Wednesday, September 23, 2009

Rolling Obama

A day after the empty photo-op between President Barack Obama, Israeli Prime Minister Binyamin Netanyahu, and West Bank President Mahmoud Abbas at the UN, and the Israelis are clucking that they are "satisfied" with the outcome. And why not? Obama put on his stern face, chided the two sides for failing to bridge their differences, used the verb "restrain" instead of "suspend" with reference to the settlements, and instructed both sides to send emissaries to Washington to continue the pre-talk talks. From Netanyahu's perspective, this outcome was a victory. Pressed by US special envoy George Mitchell right up to the eve of Rosh ha-Shana to announce a suspension of settlement construction in Israeli-occupied territories, Netanyahu just said no, and even so got to meet Obama in a testy meeting in New York. For his part, Abbas stood firm on his demands, and still got a meeting with Obama. OK, the two adversaries had to shake hands for the cameras with Obama looking on - but we've seen frustrated American presidents supervise such meaningless gestures in the past.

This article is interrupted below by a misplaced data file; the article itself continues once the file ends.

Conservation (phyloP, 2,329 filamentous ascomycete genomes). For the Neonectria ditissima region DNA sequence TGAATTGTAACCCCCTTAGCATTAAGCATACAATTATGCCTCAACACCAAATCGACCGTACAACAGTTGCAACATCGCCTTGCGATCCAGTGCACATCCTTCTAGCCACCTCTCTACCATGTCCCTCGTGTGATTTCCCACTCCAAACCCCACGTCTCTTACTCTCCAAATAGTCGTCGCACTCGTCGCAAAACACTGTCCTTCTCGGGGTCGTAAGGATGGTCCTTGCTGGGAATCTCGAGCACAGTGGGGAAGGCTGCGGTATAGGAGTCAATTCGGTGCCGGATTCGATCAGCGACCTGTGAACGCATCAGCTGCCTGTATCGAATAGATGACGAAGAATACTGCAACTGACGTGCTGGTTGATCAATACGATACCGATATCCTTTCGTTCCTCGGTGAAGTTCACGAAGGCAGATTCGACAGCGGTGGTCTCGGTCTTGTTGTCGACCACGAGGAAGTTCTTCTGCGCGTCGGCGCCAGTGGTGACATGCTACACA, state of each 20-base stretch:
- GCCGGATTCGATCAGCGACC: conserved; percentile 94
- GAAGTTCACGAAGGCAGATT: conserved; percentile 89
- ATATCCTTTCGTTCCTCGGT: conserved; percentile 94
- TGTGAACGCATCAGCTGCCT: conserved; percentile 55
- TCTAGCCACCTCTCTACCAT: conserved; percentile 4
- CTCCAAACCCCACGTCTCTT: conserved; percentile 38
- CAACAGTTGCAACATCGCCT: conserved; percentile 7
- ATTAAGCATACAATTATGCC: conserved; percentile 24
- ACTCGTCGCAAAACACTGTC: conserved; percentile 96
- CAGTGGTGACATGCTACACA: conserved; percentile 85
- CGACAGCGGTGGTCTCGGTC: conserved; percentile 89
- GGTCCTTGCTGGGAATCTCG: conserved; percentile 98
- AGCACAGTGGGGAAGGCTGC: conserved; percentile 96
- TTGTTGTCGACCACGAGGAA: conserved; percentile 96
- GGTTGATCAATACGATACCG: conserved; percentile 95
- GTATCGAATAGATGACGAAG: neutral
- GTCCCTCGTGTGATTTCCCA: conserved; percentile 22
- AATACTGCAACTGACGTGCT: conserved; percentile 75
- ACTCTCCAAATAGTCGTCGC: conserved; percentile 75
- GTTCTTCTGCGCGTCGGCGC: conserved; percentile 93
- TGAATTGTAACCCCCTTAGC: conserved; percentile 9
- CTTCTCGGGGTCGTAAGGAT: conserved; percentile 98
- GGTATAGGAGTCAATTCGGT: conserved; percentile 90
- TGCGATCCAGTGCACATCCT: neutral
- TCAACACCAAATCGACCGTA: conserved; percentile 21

Middle East leaders watch the same cable news organs and read the same newspapers we do. They see that President Obama can be rolled by Republican senators over his domestic agenda. Even with a 60-seat majority in the Senate, the Democratic president seems constitutionally incapable of pushing through on his own with health care reform. Obama's calm, take-it-slow chase after "bipartisan" concurrence; his abdication of the role of chief executive in favor of legislative proceduralism; and his quixotic pursuit of an elusive congressional consensus have resulted in nothing more than Beltway gridlock. Deadlines pass, arguments fester, and nothing gets done.
Netanyahu understands all this, and figured quite simply that if the weak Republicans can smack down the stall on Obama over health care, he can do no less on behalf of his domestic voters over Israeli settlements.
Message to world leaders, broadcast every day throughout the world: there is no apparent downside to saying no to Barack Obama. This president can be rolled.